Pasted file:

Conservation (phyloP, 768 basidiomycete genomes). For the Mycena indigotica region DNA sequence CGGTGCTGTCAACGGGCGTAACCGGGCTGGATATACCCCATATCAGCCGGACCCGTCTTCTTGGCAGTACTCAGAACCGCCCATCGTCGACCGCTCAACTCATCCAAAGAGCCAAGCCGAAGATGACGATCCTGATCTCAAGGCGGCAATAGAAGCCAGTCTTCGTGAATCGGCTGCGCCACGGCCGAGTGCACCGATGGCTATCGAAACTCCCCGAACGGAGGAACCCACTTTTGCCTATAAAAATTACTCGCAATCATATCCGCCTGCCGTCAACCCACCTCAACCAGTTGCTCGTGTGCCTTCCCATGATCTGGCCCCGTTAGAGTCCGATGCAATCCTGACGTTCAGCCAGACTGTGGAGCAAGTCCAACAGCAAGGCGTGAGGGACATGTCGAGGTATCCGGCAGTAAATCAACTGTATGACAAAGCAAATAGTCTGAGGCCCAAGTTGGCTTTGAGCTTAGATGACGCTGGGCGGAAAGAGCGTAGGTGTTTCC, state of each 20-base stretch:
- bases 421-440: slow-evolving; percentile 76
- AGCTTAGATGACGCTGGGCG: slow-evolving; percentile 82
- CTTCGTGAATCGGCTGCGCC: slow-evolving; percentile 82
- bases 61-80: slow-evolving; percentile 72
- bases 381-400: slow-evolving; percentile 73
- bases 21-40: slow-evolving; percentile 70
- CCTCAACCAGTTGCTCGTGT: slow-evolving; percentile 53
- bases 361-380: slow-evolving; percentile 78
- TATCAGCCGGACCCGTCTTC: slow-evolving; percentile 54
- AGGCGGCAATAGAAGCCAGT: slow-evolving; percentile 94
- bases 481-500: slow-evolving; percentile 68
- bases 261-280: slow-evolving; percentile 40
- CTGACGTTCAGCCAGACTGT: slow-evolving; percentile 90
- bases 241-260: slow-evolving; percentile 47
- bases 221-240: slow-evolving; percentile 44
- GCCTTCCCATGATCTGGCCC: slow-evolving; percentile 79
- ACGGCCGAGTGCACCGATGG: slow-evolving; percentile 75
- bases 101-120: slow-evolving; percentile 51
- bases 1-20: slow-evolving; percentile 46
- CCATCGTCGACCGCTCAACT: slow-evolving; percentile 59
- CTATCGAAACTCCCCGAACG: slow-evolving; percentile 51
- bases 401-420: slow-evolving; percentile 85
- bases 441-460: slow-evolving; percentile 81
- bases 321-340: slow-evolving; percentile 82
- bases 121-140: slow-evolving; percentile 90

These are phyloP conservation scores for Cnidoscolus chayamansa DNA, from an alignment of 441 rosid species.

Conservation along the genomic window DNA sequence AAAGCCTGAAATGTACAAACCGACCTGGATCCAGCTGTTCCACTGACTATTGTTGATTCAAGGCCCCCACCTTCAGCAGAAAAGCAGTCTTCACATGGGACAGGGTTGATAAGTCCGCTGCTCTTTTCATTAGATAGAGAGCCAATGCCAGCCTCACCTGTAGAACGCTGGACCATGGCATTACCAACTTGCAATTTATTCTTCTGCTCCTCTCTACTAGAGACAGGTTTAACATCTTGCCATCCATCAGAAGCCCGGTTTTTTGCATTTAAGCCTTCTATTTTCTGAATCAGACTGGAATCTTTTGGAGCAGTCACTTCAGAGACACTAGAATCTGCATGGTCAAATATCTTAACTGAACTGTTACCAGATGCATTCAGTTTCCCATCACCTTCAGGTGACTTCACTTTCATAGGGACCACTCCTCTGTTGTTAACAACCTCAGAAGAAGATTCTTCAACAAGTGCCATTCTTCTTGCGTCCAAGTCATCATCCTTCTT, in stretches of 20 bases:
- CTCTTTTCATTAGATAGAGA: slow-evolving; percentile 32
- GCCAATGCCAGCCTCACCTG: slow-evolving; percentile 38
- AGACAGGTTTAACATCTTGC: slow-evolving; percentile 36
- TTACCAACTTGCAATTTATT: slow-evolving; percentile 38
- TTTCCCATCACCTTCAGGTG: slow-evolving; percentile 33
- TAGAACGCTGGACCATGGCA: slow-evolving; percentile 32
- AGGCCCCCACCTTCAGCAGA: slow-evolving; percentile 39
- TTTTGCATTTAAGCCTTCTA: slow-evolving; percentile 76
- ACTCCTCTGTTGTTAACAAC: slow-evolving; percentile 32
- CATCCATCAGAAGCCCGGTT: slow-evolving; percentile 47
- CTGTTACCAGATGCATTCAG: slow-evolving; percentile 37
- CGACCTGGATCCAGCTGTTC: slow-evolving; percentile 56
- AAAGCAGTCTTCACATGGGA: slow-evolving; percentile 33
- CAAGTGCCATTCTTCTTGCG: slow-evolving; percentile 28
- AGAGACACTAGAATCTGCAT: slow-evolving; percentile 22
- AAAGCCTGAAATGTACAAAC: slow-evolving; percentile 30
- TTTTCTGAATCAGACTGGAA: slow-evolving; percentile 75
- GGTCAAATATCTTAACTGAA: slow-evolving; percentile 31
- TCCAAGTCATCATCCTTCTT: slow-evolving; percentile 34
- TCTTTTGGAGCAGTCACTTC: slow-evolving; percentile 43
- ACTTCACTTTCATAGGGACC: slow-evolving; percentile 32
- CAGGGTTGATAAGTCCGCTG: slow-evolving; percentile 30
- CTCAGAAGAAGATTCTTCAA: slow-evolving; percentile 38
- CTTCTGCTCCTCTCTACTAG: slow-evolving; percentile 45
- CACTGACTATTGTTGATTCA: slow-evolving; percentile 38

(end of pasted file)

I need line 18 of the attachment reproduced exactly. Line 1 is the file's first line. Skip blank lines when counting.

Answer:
- ACGGCCGAGTGCACCGATGG: slow-evolving; percentile 75